We spent a significant portion of the 2016 election cycle talking about email, but we were clearly talking about the wrong person's email.
The Washington Post reported last night that former Trump campaign manager Paul Manafort offered to give private briefings on the status of the 2016 election to a Russian oligarch that Manafort owed $19 million to.
Paul Manafort made the offer in an email to an overseas intermediary, asking that a message be sent to Oleg Deripaska, an aluminum magnate with whom Manafort had done business in the past, these people said.
“If he needs private briefings we can accommodate,” Manafort wrote in the July 7, 2016, email, portions of which were read to The Washington Post along with other Manafort correspondence from that time.
The emails are among tens of thousands of documents that have been turned over to congressional investigators and special counsel Robert S. Mueller III’s team as they probe whether Trump associates coordinated with Russia as part of Moscow’s efforts to interfere in the 2016 U.S. election.
I wouldn't say this is a funny story, but I did laugh at this part:
People close to Manafort told The Post that he and [Manafort associate Konstantin Kilimnik] used coded language as a precaution because they were transmitting sensitive information internationally.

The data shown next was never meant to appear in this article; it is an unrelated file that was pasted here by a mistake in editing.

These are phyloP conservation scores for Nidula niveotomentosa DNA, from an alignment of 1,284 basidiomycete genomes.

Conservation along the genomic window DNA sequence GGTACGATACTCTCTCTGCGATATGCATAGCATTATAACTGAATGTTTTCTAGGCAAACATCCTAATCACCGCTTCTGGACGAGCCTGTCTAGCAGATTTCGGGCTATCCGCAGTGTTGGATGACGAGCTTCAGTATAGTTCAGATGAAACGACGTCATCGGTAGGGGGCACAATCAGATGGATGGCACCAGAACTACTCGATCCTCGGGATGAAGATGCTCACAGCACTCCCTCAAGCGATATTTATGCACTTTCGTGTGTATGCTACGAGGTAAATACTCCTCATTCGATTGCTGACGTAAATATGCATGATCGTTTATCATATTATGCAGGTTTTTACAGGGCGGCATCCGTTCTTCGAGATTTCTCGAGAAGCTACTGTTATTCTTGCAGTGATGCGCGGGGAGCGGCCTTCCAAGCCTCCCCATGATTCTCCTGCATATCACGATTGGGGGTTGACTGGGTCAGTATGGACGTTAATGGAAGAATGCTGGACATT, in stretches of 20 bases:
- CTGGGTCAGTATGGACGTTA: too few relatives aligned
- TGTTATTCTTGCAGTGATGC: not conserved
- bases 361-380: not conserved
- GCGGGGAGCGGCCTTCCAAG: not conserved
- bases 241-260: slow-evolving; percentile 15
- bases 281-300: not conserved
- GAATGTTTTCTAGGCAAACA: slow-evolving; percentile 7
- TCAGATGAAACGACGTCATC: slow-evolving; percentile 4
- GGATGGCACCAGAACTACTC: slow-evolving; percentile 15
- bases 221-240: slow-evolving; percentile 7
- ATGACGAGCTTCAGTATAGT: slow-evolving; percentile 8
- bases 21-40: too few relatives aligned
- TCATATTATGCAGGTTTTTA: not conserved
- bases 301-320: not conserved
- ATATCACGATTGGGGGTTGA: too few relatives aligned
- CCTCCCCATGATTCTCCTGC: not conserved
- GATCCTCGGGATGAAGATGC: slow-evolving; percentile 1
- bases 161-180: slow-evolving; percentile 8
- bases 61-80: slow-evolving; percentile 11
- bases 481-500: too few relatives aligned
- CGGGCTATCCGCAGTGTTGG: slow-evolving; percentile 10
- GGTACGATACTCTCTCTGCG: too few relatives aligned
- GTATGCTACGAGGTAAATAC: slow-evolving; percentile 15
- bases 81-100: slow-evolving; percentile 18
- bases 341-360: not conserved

Kilimnik wrote in the July 29 email that he had met that day with the person “who gave you the biggest black caviar jar several years ago,” according to the people familiar with the exchange. Kilimnik said it would take some time to discuss the “long caviar story,” and the two agreed to meet in New York.
Investigators believe that the reference to the pricey Russian luxury item may have been a reference to Manafort’s past lucrative relationship with Deripaska, according to people familiar with the probe.
Look, I don't necessarily have a recommendation for appropriate code words, but "caviar" seems like a very poor choice. Only rich scumbags would use "caviar" as a code word for money or illegal goods. It's cartoonish.
Given the enormous amount of pressure being levied against Manafort in the press, I can't even imagine what investigators have on him that hasn't been shared with the public.
It's an open question why a Russian oligarch would even want private briefings on the status of Trump's campaign, or why Manafort would offer to provide them, but we can guess.